It is a year of significant anniversaries. So far we have seen the 400th anniversary of the death of both William Shakespeare and Cervantes, the 90th birthday of the Queen, the 950th anniversary of the Battle of Hastings, the 350th of the Great Fire of London and the 100th of the Battle of the Somme. Want some more? It is the 60th anniversary of the UK release of “Heartbreak Hotel”, the 40th of British Punk music and the100th anniversary of the founding of the Wolf Cubs, a.k.a The Cub Scouts.
Robert Baden-Powell founded the Boy Scouts as an organization for 11-16 year olds in 1908, a few months after his first trial scout camp on Brownsea Island in Poole Harbour. Encouraged by his book ‘Scouting for Boys’ the movement grew rapidly. By 1914 thousands of younger boys were clamoring to join and many Scout Troops began to take them on as ‘Juniors’. Because of the age difference Baden-Powell realised that this was not a satisfactory solution and set out to create a new younger section with an identity of its own. Building his idea around the moral principles and characters of Rudyard Kipling’s popular ‘Jungle Book’ Baden-Powell created the Wolf Cubs for 8 to 10 year olds. ‘The Wolf Cub Handbook’ with it many references to the ‘Jungle Book’ was already in proof when Baden-Powell sent it to Kipling on 28th July 1916 for his approval. Kipling accepted it without a single editorial suggestion. The concept of the ‘Wolf Pack’ under the leadership of the Old Wolf ‘Akela’ supported by ‘Baloo’ and ‘Bagheera’ and its unusual rituals like “The Grand Howl” and the “Council Rock” was set…
“If God made the boy a creature of extreme and restless energy, with an inquisitive and eager mind, a sensitive little heart and a romantic imagination, it is up to you to make full use of these instead of crushing them.”
BADEN-POWELL – Instruction to new Cubleaders 1916
In the 100 years since its foundation Cubbing has changed. Now the young members are called Cub Scouts rather than Wolf Cubs – and they include girls in their number. Some of the old rituals have gone – its goodbye to ‘Dyb, Dyb, Dob, Dob>/em>’ but the Grand Howl still remains with its iconic chant – ‘Akela, we will do our best!’, even though in many Packs Akela and his chums, Baloo and Bagheera have been replaced by Tom, Dick and Harriet. Baden-Powell wanted the Cubs less formal than the Boy Scouts and more responsive to the needs of its young members – and he has got it… in the shape of over 150,000 Cubs in the UK alone.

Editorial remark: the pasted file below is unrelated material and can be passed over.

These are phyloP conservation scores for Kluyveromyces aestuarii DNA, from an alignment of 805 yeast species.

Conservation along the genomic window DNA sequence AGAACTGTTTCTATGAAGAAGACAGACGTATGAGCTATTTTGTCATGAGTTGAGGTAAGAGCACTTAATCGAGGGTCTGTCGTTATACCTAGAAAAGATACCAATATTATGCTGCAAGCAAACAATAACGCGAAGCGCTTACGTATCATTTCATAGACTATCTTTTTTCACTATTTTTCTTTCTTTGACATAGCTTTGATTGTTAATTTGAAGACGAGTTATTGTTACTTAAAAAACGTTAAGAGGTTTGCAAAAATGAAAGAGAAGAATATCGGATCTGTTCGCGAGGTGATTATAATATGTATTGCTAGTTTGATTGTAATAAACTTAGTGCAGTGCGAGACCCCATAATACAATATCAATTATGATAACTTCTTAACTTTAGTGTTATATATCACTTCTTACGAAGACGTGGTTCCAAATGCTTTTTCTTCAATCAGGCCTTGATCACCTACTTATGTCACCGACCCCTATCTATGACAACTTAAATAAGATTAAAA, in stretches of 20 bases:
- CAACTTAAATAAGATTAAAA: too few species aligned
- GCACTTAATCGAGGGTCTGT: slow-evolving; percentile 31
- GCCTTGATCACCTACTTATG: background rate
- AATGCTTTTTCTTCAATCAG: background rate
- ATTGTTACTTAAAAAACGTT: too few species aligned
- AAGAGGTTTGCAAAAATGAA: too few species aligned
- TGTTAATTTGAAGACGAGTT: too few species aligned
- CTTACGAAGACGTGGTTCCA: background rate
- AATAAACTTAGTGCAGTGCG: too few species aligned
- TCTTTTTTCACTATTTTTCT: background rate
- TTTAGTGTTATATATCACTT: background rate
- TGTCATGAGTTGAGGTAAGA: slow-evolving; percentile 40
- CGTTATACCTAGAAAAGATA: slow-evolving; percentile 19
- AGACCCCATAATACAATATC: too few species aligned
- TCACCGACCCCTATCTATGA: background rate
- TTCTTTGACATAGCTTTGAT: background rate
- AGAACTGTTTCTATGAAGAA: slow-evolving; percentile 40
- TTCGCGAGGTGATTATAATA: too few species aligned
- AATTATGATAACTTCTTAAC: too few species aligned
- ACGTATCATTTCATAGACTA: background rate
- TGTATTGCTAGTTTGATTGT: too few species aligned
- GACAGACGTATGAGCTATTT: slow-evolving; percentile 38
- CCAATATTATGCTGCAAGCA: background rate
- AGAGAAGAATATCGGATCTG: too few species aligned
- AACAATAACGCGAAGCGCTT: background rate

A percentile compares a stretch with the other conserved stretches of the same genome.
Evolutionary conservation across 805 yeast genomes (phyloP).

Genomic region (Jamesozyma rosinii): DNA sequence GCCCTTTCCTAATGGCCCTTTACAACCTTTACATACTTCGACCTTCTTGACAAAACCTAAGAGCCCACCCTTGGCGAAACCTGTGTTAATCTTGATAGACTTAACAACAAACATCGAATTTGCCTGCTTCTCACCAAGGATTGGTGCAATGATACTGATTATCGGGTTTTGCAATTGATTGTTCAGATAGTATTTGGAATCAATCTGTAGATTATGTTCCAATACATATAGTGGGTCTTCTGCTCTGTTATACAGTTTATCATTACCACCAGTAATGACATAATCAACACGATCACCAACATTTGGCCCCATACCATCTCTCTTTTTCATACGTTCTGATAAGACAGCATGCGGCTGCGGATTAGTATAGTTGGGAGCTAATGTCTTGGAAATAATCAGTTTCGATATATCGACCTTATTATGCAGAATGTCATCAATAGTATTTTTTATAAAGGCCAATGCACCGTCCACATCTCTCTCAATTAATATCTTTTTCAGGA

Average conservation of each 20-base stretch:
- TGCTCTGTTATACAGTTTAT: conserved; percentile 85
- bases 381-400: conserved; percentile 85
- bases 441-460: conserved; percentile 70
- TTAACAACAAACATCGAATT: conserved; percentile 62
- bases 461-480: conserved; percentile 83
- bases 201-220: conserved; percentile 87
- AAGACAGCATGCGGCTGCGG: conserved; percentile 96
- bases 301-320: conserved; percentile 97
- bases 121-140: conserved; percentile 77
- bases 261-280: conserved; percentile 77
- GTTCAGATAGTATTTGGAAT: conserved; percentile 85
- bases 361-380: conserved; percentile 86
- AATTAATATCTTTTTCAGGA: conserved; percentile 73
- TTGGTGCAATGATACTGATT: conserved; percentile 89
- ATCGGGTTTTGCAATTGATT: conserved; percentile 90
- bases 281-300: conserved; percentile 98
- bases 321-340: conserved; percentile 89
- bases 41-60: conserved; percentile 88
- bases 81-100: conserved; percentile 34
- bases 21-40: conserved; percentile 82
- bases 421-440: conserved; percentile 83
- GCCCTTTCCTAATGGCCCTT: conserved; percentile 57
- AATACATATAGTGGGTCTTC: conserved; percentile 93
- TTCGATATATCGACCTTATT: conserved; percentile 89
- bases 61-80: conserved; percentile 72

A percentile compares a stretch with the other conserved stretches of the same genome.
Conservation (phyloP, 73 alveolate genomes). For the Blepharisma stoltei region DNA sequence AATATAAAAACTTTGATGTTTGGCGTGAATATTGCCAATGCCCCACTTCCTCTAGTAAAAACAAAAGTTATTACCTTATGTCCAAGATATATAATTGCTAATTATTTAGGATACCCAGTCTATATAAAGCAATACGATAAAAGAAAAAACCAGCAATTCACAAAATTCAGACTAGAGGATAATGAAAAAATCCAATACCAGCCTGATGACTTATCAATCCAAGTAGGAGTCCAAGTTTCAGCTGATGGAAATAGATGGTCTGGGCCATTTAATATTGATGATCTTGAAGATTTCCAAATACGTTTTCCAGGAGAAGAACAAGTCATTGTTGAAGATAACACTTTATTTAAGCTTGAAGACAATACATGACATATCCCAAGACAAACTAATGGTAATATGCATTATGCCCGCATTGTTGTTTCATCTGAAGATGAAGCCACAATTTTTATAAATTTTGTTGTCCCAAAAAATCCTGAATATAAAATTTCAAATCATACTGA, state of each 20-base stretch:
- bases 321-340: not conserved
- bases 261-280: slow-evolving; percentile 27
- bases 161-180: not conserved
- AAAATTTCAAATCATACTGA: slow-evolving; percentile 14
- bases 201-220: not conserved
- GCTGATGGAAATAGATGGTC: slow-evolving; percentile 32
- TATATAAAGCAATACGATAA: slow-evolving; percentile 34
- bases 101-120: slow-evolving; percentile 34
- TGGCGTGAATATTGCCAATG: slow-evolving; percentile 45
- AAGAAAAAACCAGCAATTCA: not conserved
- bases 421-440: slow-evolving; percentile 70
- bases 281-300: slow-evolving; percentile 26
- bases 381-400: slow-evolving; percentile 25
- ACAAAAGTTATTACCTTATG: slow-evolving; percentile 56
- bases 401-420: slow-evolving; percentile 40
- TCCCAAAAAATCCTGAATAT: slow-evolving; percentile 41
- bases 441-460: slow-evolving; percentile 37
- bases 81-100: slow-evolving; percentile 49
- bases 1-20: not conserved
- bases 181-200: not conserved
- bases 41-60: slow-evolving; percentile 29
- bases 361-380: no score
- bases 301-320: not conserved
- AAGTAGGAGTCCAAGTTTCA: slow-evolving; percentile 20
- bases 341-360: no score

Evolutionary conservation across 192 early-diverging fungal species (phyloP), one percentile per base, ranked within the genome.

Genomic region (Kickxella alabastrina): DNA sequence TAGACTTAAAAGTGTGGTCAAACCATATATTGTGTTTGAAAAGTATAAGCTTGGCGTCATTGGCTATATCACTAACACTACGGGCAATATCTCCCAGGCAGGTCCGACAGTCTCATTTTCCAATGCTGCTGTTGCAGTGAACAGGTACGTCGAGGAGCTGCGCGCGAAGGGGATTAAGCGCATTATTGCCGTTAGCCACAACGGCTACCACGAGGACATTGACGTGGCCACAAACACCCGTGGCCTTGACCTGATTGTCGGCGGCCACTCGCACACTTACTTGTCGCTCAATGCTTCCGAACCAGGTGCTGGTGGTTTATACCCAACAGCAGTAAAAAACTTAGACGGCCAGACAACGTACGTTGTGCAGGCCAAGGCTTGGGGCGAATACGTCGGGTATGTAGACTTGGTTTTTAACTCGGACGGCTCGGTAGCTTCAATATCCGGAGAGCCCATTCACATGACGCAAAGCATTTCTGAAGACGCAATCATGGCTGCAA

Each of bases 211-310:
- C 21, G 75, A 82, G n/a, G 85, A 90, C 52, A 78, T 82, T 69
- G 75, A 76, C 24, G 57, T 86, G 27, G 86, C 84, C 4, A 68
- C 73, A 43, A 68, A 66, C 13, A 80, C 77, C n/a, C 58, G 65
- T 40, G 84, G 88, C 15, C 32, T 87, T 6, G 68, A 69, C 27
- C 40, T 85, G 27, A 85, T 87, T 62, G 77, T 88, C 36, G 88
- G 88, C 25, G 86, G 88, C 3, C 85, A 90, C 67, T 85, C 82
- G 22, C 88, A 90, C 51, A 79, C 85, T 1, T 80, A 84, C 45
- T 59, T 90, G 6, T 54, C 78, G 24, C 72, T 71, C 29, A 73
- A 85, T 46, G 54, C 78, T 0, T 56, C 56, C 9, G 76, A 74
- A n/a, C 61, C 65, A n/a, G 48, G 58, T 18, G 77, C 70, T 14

But there is one overwhelming challenge from 1916 that remains just as testing today – the search for leaders. Baden-Powell knew that if Cubbing was to be more than just a pleasant pastime for the children it had to set role models and principles for the citizens of the future…
“If the training is not good enough for today, much less is it good enough for tomorrow, and it is to tomorrow that we must look forward.”
There isn’t a Scout Group in the country that doesn’t face the problem of finding leaders – and so it is with the 1st St Margarets Group, now approaching its own 100th year. It was something the “Richmond and Twickenham Times” was aware off as long ago as 1920…
“It is not recruits who are wanted so much as officers and scoutmasters. Here is an opportunity for men (and women) who lack an aim in life or wish to use their time to the best advantage. Let them help to create citizens…”
So there it is. The 1st St Margarets Group, growing in every way, is looking for new leaders and in all sections – Beavers (6-8 year olds), Cubs (8-10 years old) and the Scouts (10 plus). There are many reasons for not volunteering – and modern life doesn’t make it any easier. An uneven work-life balance, lack of time, lack of incentive… but the rewards of leadership are inestimable and unexpected. As well as the simple reward of seeing young people moving on through their lives and hopefully taking something of you with them there are other smaller pleasures – things that you thought you had abandoned years ago – sleeping under canvas and cooking over an open fire, overnights in places like London Zoo or aboard H.M.S Belfast, Zip-wires and night hikes, sing songs and pantomimes… the list and the adventure goes on.
If you think that you would like to become a leader or occasional helper and take up the challenge of Scouting please contact our Group Scout Leader Donna Wilson on GSL@istmar.org You don’t need to have been a scout. You don’t need experience and age, sex, faith and background are largely immaterial. All you need is application and a willingness to rediscover your own childhood,. You will soon find that it is a goodly thing to do…
“Here in this joyous brotherhood there is vast opportunity open to all in a happy work that shows results under your hands and a work that is worthwhile because it gives every man his chance of service for his fellow-men and for God.
Old Socrates spoke truly when he said, “No man goeth about a more godly purpose than he who is mindful of the right upbringing not only of his own, but of other men’s children.”
BADEN POWELL- Scouting for Boys 1908
Volunteer? Me? Why should I want to do that?
— from Martyn Day